[Neuroscience] Re: Depression, behavior, and Neurobiology
19eimc_minus19 at ozemail.com.au
Thu May 18 06:35:46 EST 2006
"John H." <j_hasenkam at yahoo.com.au> wrote in message
news:1147939992.896303.206750 at 38g2000cwa.googlegroups.com...
> 18/05/2006 2:56PM
> Caveat: the hypothesis, more correctly appelled as a fancy, is that
> depression is caused by a chemical imbalance. Since the mental health
> community has felt free to engage this fancy I'm quite happy to carry
> it to its logical conclusion and in so doing note the warning of Camus,
> "It is always easy to be logical, it is almost impossible to be logical
> to the bitter end." (The Myth of Sisyphus)
> Low serotonin, dopamine, or norepinephrine are neurobiological
> correlates of depression(perhaps, maybe, so we are led to believe). To
> state that low serotonin causes depression is to overlook the fact that
> both occur simultaneously where as a cause needs to be antecedent.
> Hence what should be addressed is not low serotonin, but what has
> caused the low serotonin. The great danger is that in treating
> depression with drugs we are never getting at the primary causes of
> depression. Drugs cannot cure depression they can only manage it. Drugs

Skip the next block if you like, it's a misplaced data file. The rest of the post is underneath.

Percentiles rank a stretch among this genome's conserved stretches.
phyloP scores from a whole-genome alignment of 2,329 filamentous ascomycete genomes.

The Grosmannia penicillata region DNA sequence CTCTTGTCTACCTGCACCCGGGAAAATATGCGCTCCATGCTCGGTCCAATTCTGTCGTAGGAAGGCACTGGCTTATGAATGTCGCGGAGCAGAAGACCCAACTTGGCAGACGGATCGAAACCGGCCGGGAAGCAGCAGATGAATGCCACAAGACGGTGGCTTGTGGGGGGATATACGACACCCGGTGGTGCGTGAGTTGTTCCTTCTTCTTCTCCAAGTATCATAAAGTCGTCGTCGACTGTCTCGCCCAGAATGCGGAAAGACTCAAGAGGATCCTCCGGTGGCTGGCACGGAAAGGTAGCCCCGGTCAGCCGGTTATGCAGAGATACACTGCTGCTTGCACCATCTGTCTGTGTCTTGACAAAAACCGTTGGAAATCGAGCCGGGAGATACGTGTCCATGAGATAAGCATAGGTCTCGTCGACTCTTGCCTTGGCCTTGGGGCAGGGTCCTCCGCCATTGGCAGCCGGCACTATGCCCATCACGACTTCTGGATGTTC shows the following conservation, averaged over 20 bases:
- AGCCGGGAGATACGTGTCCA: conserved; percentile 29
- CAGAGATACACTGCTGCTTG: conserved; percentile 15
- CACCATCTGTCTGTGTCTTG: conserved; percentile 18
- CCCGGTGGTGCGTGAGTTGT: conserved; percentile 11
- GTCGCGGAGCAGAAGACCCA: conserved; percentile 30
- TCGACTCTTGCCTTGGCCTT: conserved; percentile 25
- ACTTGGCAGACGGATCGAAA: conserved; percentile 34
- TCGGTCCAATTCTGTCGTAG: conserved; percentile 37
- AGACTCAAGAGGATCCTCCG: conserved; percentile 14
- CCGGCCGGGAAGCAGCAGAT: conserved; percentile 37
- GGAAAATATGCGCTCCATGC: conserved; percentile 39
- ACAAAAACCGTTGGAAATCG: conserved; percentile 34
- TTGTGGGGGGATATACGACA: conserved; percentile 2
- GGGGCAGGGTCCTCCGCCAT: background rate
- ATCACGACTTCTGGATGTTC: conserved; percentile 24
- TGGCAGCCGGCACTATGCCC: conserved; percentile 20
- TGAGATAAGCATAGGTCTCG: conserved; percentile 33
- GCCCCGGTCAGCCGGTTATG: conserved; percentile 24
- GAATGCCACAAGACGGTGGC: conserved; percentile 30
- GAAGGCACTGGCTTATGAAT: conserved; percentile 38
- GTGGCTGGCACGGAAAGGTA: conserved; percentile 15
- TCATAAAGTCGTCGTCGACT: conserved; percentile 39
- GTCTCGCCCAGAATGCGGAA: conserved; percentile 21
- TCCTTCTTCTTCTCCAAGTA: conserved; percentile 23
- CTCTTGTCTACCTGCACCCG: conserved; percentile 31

> should be seen as managing the condition and the commencement of
> treatment, not the end of treatment. Thankfully over the last several
> years the trend has been towards a more comprehensive therapeutic
> What if you made a group of people behave in a depressive fashion,
> particularly with respect to neurotic thinking? For example, take a
> group of Australians and put them in one of their migrant detention
> centre camps. How long ... .Will this eventually lead to low
> serotonin\nore\dopamine? If so, what sorts of preconditions (eg. 5ht
> short allele, recent psychological or physical trauma, childhood
> neglect) will make individuals within this group more likely to show
> the neurobiological correlates typically associated with depression?
> Apart from the obvious neurotransmitters other candidates for
> observation would include: CRF - ACTH - CORT dynamics (depressives can
> exhibit high, low , and normal cort readings), acetylcholine, GABA
> (some evidence to suggest it falls in depression), interleukins 1,6,
> ifn gamma.
Excellent reasoning and exemplification!
And thanks for including the Camus quotation!
That guy must have been just about percEPTive! ;-)
> In short, can depressive behavior induce the neurobiological correlates
> of depression?
Was that how you meant it to read/mean?
After what you wrote beforehand I would have expected an
ironically rhetorical question, like:
".... can certain kinds of unavoidable adversity
(or ditto distressing experiences, or distressors)
give rise to the neurobiological correlates of depression?
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